Rep. Gregg Haddad, a NEBHE delegate and chief proponent of the program maintains if done right, this initiative could increase enrollment at the state’s community colleges. The Connecticut General Assembly’s Office of Fiscal Affairs estimates that the program would bring in $2.1 million to $7.7 million in federal aid and other financial assistance provided to students during FY21, depending on how many additional students enroll. The number of eligible students could range from 10% to 45% from the previous year. States with similar programs, such as Rhode Island, Tennessee and Oregon saw enrollments increase.

Among other highlights, lawmakers passed legislation to:

  • Increase in the minimum wage to $15 by 2023.
  • Establish paid family and medical leave program
  • Increase in the age to purchase tobacco products from 18 to 21.
  • Require gun owners to safely store firearms. (The bill was a response to the death of a 15-year-old who accidentally shot himself at a neighbor’s house.)
  • Ban the use of bumpstocks
  • Provide free tuition for community college students
  • Allow qualified undocumented college students access to a form of financial aid
  • Provide for a cost-of-living wage for nonprofit social workers
  • Extend the time for reporting sexual harassment to employers.

Lawmakers rejected efforts to:

  • Legalize marijuana sales
  • Import prescription drugs (Senate failed to take up a House-passed bill to provide a federal waiver for Connecticut to be the fourth state in the U.S. to import prescription drugs)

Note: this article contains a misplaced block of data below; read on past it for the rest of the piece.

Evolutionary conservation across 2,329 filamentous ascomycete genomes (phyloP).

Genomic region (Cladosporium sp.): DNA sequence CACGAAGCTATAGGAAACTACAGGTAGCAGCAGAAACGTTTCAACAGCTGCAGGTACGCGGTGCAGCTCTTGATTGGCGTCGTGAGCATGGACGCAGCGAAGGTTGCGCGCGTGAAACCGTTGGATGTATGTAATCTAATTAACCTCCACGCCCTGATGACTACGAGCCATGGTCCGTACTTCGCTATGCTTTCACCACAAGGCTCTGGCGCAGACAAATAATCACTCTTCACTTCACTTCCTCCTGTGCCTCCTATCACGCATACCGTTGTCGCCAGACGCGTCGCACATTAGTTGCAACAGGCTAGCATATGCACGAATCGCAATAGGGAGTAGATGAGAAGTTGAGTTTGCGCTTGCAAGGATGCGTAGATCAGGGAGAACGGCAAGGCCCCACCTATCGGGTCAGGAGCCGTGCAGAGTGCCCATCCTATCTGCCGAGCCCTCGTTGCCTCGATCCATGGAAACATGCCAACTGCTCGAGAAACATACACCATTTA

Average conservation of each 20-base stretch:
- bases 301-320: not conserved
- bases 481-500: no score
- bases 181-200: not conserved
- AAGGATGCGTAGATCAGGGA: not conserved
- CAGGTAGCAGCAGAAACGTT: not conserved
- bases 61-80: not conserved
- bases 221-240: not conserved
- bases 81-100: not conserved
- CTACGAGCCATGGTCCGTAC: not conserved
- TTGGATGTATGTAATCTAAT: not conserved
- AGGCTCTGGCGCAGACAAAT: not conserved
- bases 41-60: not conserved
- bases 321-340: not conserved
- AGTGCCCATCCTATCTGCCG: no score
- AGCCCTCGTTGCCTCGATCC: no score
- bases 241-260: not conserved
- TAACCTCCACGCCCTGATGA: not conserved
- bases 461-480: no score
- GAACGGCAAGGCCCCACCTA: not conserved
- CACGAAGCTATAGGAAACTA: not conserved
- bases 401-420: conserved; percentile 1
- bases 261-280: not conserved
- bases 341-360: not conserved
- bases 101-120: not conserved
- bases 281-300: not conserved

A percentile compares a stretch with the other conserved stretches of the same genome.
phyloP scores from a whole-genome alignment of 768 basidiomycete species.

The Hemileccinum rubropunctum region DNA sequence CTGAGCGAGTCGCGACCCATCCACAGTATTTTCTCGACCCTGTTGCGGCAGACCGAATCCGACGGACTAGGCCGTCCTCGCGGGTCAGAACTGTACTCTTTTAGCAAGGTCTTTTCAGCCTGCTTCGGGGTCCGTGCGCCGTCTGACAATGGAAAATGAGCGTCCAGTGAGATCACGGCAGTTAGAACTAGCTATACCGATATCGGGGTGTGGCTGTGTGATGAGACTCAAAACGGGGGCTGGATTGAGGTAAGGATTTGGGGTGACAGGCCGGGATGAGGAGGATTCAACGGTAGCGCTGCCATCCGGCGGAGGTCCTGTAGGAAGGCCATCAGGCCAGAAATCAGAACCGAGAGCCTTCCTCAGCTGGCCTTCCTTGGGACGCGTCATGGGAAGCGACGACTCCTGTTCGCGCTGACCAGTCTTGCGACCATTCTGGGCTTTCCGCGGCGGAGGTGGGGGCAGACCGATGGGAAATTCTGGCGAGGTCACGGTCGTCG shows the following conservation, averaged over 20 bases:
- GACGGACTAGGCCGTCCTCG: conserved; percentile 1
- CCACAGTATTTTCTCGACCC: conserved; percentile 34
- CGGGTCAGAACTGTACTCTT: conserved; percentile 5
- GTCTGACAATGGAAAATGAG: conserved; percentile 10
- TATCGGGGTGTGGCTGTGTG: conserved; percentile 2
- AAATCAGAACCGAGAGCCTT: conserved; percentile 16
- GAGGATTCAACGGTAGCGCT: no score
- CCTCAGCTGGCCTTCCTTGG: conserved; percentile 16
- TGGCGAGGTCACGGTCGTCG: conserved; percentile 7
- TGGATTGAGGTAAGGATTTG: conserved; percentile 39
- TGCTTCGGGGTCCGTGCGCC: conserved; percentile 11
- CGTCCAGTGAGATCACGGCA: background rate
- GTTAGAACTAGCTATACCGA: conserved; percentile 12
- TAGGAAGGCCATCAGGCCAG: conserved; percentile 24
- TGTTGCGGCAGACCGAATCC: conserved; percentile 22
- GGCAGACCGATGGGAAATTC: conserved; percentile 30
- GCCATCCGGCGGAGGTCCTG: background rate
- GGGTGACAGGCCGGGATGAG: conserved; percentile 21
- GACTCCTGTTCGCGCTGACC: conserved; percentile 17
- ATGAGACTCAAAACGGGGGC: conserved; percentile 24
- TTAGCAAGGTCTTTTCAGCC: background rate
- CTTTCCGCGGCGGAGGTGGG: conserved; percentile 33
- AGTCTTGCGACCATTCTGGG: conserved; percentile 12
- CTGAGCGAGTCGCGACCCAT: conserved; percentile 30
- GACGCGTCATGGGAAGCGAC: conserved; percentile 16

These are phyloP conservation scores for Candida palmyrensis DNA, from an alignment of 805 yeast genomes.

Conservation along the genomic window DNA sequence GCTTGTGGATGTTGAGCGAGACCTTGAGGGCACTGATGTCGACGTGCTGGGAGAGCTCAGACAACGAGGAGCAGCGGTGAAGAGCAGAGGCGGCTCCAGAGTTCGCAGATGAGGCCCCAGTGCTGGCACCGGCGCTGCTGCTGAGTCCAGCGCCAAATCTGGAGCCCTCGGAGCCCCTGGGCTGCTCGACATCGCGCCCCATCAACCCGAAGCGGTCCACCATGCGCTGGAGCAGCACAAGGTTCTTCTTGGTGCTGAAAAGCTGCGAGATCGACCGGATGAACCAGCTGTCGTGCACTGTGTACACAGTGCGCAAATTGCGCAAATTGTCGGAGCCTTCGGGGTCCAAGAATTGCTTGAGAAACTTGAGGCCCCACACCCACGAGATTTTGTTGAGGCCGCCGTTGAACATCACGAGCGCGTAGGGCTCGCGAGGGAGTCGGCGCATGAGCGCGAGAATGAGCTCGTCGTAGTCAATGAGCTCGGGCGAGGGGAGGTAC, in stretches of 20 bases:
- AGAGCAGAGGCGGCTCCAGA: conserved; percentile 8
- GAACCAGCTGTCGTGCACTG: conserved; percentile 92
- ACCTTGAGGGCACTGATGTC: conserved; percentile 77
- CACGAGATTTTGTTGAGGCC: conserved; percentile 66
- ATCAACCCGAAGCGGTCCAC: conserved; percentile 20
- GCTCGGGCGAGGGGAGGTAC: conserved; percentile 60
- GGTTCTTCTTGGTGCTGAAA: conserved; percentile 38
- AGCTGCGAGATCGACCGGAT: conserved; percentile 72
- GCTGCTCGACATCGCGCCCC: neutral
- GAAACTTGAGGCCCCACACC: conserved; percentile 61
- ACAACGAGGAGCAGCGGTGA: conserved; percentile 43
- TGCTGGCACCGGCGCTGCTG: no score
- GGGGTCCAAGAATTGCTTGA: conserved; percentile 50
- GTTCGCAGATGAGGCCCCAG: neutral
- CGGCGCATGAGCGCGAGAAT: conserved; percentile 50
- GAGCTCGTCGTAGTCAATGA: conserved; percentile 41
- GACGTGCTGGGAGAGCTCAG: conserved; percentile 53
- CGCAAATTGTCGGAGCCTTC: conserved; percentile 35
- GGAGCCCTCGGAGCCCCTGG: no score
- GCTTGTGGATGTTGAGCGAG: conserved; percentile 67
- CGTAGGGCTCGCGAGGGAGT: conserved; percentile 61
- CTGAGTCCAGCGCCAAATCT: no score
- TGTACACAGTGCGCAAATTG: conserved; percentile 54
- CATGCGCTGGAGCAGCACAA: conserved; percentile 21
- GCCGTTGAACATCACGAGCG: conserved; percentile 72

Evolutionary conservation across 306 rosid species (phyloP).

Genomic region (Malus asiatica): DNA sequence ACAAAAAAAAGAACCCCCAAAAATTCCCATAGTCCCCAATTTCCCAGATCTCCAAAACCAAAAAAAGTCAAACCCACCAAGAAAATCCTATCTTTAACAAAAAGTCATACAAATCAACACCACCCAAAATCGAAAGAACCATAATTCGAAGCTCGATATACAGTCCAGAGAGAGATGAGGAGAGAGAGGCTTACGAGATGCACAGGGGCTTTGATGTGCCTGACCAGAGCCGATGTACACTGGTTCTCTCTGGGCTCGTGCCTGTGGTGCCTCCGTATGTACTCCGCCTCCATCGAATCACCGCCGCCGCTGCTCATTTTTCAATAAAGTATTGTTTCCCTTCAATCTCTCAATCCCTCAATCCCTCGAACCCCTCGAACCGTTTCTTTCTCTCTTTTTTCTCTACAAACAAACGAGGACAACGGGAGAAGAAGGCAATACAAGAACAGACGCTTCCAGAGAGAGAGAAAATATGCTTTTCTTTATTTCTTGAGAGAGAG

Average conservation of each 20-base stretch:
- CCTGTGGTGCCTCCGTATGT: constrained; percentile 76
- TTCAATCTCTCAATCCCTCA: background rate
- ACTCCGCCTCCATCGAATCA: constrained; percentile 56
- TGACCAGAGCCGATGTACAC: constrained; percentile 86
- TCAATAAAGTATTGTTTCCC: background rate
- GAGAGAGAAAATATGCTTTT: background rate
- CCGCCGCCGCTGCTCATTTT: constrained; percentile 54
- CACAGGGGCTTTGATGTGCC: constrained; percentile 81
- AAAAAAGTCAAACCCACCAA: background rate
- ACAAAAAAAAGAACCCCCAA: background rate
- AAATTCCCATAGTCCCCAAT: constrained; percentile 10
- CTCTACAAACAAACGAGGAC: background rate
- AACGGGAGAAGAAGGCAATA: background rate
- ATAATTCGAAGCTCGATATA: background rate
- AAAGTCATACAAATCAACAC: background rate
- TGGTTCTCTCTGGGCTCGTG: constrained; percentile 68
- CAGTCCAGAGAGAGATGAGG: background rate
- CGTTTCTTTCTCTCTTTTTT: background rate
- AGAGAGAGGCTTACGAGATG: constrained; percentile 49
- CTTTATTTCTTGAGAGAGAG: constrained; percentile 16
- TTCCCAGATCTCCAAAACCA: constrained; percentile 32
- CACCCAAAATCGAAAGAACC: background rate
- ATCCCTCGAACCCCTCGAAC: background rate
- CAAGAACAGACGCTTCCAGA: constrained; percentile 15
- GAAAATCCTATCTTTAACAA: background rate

• Allow sports betting (no agreement was reached between the governor and the Mashantucket Pequot and Mohegan tribes which would have allowed them and other groups to offer sports betting in the state)
  • Introduce highway tolls (Republicans wouldn’t support tolls on each of the four interstate highways which Lamont and most Democrats say is necessary to fix the state’s broken transportation system. At a meeting with legislative leaders on June 23, Lamont outlined a new toll proposal in which low- and middle-income Connecticut residents would see lower taxes and a credit to pay for an EZ Pass. No date has been set for a special session.).

Carolyn Morwick directs government and community relations at NEBHE and is former director of the Caucus of New England State Legislatures. Visit here for summaries of the legislative sessions in other New England states.

Addition, June 27, 2019: Gov. Lamont also signed into law a bill from Sen. James Maroney to make Connecticut the first state in the nation to require teacher-preparation programs to include instruction in how to teach coding and programming in their existing computer and information technology skills curriculum. The legislation SB 957, also requires the Connecticut Department of Education to create an endorsement and certification in teaching computer science and calls on the Connecticut Office of Higher Education to work with the Department of Education to develop an alternative route to certification program for computer science teachers to include mentored apprenticeships ad program admission criteria. Maroney’s legislation will be a topic for discussion at the fall 2019 meeting of NEBHE’s Legislative Advisory Committee on which he sits.